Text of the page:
(Ralph Rucci Fall 2006 Collection: Black wattau-back jersey and mesh gown- photos Ernest Schmatolla)

Ralph Rucci showed his always stellar collection of fall 2006 ready to wear and highlights from Spring 2006 haute couture, at the Bryant Park Tents right before Karl, and the two could not be more different (sort of like going from the sublime to the ridiculous – but it’s up to you to decide which is which….). Of course, that’s like trying to compare apples and oranges, it’s unfair to compare, and one really has nothing to do with the other.

There is room for many voices, many visions, and points of view. Certainly, Ralph’s vision is not one of a gritty urban chic but of a civilized, timeless artistic aesthetic that is not predicated on ins and outs, or trends du jour. What keeps going through my mind as I look at the collections, which their renewed interest in volume, architecture, proportion, masterful cut, construction, draping, pleating, and dressmaking, is that Ralph ‘owns’ that world – these are the very things that have defined his work from the very beginning.

One attends a Ralph Rucci show knowing basically, what one will find (not that there are no surprises mind you…because there always are). But certain elements are always there – with changes from season to season, of course. But it’s more of an evolution. If I had to single out standouts this time, I would have to point to the black lambskin tortoise jacket (it was actually textured to resemble tortoise shell) worn with black pants and a knitted bargain sable scarf; the knee length trench coat in a ‘camouflage’ pattern worn with matching narrow pants;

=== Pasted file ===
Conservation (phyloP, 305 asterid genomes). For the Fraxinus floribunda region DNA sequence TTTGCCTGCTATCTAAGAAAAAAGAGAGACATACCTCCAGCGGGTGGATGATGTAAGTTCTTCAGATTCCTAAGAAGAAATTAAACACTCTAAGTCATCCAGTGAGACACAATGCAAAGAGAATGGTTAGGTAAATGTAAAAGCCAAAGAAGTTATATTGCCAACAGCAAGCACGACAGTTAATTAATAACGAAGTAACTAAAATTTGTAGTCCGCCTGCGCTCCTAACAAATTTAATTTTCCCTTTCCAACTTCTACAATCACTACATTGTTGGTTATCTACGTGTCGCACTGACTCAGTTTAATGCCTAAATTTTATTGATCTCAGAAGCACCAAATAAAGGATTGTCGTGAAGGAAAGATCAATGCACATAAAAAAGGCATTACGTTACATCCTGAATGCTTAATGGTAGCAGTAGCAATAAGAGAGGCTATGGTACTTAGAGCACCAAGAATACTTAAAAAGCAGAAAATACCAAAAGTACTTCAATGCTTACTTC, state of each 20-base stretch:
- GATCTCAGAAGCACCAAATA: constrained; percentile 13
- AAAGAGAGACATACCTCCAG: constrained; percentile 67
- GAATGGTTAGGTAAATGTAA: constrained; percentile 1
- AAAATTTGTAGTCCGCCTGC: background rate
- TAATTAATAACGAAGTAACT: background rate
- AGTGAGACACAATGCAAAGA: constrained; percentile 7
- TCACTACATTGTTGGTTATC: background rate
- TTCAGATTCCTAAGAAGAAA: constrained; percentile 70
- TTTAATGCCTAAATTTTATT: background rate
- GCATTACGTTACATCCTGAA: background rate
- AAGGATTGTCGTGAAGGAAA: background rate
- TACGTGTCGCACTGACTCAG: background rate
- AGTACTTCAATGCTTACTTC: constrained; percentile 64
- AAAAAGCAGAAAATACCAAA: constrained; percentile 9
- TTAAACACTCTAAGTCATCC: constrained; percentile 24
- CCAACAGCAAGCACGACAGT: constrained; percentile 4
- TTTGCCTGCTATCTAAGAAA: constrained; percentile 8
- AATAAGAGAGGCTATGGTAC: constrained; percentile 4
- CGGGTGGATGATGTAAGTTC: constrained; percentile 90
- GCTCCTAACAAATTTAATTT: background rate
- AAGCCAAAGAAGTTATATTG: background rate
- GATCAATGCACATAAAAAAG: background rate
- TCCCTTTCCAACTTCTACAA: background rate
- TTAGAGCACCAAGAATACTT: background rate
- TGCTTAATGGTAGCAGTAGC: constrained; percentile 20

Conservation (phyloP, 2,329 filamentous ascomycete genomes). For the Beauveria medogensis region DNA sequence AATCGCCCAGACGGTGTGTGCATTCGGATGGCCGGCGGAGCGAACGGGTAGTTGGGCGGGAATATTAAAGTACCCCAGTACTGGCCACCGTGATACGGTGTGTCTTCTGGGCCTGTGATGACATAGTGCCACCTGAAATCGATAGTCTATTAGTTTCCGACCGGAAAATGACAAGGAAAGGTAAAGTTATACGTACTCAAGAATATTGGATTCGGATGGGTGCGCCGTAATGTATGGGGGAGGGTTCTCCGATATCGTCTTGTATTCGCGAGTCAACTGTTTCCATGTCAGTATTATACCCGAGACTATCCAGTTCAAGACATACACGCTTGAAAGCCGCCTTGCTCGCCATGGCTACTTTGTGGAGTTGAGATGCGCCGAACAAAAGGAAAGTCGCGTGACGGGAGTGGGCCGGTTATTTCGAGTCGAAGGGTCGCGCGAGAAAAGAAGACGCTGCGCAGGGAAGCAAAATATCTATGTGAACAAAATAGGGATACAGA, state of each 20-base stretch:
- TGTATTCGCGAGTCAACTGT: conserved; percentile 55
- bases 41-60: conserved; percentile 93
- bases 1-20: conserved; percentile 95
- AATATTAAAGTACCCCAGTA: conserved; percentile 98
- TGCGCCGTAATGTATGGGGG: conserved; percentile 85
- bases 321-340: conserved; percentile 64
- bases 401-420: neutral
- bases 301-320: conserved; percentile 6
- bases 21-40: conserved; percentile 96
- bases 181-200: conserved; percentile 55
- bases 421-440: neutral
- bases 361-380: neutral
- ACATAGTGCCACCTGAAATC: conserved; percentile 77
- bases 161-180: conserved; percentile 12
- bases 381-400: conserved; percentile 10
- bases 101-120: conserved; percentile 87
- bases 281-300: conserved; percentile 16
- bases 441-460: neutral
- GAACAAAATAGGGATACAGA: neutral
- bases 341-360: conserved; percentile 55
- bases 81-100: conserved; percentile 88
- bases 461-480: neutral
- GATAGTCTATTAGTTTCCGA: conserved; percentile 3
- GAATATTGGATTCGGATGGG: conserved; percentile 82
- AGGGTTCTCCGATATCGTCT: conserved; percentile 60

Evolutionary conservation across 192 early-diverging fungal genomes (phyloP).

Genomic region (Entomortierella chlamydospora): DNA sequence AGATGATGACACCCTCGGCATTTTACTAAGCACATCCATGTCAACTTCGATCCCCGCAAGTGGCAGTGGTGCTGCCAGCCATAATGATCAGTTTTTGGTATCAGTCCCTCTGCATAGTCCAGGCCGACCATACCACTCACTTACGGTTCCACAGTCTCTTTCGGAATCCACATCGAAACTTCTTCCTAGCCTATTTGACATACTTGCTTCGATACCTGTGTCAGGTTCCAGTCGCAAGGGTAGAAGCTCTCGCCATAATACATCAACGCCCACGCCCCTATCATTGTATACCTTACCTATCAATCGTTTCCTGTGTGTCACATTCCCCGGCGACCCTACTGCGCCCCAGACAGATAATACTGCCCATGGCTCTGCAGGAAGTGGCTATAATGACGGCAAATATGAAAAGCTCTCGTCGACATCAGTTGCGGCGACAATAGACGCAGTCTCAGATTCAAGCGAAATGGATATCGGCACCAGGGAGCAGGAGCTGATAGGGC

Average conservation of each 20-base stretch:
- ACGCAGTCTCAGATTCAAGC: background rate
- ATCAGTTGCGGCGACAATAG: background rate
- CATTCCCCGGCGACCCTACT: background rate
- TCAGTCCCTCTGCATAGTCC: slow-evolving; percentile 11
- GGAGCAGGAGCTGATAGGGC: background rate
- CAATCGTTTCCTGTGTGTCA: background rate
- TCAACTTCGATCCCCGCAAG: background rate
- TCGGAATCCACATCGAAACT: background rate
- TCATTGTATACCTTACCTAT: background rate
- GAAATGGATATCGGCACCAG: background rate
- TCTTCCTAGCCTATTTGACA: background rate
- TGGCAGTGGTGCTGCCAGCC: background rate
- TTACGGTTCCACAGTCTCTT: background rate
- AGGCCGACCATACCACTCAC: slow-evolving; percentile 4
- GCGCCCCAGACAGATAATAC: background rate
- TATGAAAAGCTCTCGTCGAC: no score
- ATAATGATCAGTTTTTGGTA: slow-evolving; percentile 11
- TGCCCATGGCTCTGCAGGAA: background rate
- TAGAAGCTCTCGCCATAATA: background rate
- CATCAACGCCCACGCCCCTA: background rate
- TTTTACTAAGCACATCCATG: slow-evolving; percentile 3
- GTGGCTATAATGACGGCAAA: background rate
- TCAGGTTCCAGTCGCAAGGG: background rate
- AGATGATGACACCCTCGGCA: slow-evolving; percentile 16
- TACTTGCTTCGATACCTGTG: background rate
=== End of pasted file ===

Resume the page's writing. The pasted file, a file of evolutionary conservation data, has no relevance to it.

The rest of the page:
the amazing bargain sable ankle length a line coat which had a cane leather ‘cage’ over it; the knee length black jersey dress with mesh insets; the black jersey and gazar dress decorated on top with oversized duchesse satin disks; the black ‘watteau’ back jersey and mesh gown that boasted a long skinny sleeved very sheer top, (artfully, graphically and strategically covered up) and a dramatically draped in back. It’s to Ralph’s credit that so often, his most dramatic pieces are the ones that are seemingly the most ‘subtle’. That’s because there is nothing ‘subtle’ about the artistic vision and craftsmanship.